This section is from the book "Anatomy Of The Arteries Of The Human Body", by John Hatch Power. Also available from Amazon: Anatomy of the Arteries of the Human Body, with the Descriptive Anatomy of the Heart.
This artery arises from the pudic immediately after it has passed through the anterior layer of the triangular ligament: it then pierces the crus penis, and advances through the corpus cavernosum, distributing its branches on either side, and gradually approaching the middle line. It communicates through the septum pectiniforme with the artery of the opposite side, and ramifies in the areolar tissue of the corpus cavernosum.
The following is Muller's opinion as to the distribution of the arteries of the corpus cavernosum :—" The arteries of the corpus cavernosum have two sets of branches:—the one set are the ultimate ramuscules, which terminate in the minute radicles of the veins, and are destined for the nutrition of the part; the other set come off from the side of the arteries, and consist of short, slightly curled branches, terminating abruptly by a rounded, apparently closed extremity, turned back somewhat on itself. These are sometimes single; sometimes several arise by one stem, forming a tuft. I have named them arteriae helicinae. They project into the venous cells, and are found principally in the posterior part of the corpora cavernosa, and of the corpus spongiosum urethrae. They are not distinct in man. Although no openings can be discovered in the coats of these free arterial excrescences, yet there is no doubt but that it is through them that the blood, which is ordinarily carried into the texture of the corpora cavernosa by the minute nutrient branches of the arteries, is, in the act of erection, poured directly into the venous cells and sinuses. When the arteria corporis cavernosi is injected with size and vermilion, the injected matter always fills the venous cells; and if it is afterwards washed from them, the arteriae helicinae will be seen injected. The means by which, during life, they are enabled to force blood into the cells must be the increased attraction exerted between their coats and the blood by the nervous influence transmitted to them by the spinal cord, in consequence of which attraction an increased quantity of blood goes to them. This throws new light, at the same time, upon the mutual action of the blood and smaller vessels in other parts, and upon the phenomenon of active turgescence, or turgor vitalis. The blood is returned from the corpora cavernosa partly by small veins, running, at the sides and on the surface of these bodies, into the vena dorsalis, partly by deeper veins, which issue from the corpora cavernosa at their root, and enter immediately the venous plexus, situated behind the symphysis pubis. The fact, then, that the vena dorsalis does not return the blood from the deep veins, shows that no pressure on the former vein alone can cause accumulation of blood in the penis."*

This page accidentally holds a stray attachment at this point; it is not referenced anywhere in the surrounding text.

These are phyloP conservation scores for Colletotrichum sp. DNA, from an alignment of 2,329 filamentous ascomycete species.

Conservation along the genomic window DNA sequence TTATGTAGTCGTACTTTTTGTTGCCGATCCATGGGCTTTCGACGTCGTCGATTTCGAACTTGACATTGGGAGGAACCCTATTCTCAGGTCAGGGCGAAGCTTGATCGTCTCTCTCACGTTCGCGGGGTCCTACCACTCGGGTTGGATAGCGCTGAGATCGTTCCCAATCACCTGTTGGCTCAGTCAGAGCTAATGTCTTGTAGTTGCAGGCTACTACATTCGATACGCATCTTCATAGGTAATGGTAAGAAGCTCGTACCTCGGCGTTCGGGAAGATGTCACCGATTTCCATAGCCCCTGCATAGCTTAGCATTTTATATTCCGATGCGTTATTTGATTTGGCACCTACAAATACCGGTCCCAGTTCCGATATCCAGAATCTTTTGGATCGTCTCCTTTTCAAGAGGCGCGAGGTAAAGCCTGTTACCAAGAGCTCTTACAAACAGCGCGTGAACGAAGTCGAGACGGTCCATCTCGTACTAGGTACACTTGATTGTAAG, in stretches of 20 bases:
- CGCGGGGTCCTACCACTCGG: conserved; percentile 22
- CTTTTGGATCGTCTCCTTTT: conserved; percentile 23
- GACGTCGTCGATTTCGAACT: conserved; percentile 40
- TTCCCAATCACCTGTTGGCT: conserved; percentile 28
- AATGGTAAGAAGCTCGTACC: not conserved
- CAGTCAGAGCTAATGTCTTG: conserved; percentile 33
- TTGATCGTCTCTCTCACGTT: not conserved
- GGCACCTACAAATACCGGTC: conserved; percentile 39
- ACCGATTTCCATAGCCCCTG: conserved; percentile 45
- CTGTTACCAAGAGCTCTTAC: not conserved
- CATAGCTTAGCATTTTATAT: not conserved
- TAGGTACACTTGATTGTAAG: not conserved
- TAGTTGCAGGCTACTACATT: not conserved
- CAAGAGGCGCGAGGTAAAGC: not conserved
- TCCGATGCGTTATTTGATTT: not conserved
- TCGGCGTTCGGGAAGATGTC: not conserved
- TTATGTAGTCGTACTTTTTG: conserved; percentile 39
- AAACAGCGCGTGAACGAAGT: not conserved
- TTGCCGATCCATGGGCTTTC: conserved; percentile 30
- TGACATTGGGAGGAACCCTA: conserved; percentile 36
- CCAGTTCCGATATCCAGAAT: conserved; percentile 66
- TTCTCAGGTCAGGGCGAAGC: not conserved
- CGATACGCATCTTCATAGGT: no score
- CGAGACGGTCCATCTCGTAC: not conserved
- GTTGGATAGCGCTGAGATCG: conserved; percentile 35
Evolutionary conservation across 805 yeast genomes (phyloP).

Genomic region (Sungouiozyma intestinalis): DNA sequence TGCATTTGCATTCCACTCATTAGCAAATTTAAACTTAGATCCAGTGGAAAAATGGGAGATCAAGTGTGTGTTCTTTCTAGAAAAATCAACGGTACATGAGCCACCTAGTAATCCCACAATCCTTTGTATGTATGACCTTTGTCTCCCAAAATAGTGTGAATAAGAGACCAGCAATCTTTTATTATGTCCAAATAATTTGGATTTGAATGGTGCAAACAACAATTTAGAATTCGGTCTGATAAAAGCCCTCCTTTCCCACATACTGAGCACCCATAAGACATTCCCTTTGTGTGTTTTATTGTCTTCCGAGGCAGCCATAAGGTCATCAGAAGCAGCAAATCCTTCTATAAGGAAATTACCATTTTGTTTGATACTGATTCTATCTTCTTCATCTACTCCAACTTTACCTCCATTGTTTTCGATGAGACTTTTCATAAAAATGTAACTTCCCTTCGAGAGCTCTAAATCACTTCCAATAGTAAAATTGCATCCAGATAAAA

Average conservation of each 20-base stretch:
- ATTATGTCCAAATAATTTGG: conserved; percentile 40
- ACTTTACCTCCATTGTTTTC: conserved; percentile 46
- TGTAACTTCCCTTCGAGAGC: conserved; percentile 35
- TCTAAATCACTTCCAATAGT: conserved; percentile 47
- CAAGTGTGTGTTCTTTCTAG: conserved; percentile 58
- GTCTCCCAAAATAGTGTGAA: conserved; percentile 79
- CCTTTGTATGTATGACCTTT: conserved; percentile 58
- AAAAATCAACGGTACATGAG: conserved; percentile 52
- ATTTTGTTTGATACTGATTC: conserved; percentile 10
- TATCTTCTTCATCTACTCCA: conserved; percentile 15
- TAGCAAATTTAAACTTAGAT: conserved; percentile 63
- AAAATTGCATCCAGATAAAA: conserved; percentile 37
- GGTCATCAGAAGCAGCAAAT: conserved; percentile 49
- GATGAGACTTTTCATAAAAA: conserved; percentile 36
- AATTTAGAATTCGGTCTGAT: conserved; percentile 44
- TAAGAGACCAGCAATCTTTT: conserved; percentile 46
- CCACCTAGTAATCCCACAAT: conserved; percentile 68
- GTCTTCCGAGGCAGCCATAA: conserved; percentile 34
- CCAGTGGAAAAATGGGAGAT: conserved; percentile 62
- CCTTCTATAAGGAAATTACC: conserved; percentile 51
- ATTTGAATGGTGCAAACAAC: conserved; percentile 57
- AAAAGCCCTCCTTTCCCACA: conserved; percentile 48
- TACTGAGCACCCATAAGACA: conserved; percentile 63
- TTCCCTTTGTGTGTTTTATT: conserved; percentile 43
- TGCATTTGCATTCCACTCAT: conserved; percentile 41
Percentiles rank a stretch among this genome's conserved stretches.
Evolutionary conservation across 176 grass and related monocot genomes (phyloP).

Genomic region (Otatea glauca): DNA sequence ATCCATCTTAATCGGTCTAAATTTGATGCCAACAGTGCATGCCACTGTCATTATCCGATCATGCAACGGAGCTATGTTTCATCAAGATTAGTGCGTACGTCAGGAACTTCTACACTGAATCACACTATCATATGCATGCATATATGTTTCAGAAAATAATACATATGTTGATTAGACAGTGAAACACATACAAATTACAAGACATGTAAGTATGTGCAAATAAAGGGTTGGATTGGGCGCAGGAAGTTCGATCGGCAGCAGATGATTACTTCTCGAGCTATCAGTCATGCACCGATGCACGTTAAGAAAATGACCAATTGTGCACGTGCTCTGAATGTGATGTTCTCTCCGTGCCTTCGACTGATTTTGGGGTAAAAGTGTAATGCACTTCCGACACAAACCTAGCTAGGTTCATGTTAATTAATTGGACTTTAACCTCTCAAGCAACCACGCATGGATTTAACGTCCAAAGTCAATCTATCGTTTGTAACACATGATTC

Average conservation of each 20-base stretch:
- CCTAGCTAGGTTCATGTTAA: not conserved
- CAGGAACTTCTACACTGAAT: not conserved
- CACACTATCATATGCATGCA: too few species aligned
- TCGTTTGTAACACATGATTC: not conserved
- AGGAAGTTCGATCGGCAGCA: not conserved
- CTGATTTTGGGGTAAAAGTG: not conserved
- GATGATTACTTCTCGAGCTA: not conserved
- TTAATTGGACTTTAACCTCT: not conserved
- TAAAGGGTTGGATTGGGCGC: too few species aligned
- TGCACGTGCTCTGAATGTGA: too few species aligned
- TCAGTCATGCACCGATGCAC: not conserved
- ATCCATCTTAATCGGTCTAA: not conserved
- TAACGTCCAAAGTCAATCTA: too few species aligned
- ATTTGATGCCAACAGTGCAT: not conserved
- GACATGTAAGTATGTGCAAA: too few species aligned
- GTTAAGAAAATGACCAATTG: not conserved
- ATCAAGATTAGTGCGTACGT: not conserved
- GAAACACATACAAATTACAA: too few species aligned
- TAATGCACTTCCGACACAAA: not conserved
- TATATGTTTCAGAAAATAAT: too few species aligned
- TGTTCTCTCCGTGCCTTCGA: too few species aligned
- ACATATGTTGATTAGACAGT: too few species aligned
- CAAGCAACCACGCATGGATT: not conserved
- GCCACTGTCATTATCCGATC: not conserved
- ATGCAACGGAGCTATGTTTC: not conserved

Fig. 54. Represents the Surgical Anatomy of the Male Perineum: the Crus Penis of each side divided and partly removed. The membranous portion of Urethra divided behind the Bulb; and the latter with the Corpus Spongiosum are turned forwards. The urethral opening in Triangular Ligament is seen, as well as the vessels between its layers. The anterior layer opened and some of it cut away.
B, The Bulb. C, Cowper's Glands receiving twigs from the Artery of the Bulb. D. D, The two Crura Penis. E, E, The Triangular Ligament or deep Perineal Fascia; a portion of its anterior layer removed. F, The Anus. G, G. The Tuberosities of the Ischia. H, The Coccyx. I, I, The Great Glutaei Muscles. K, K. The Levatores Ani Muscles partly removed. L, The Artery of the Bulb divided. M, The Urethral opening in Triangular Ligament. N, N, The Rectum. O, The Great Sciatic Ligament.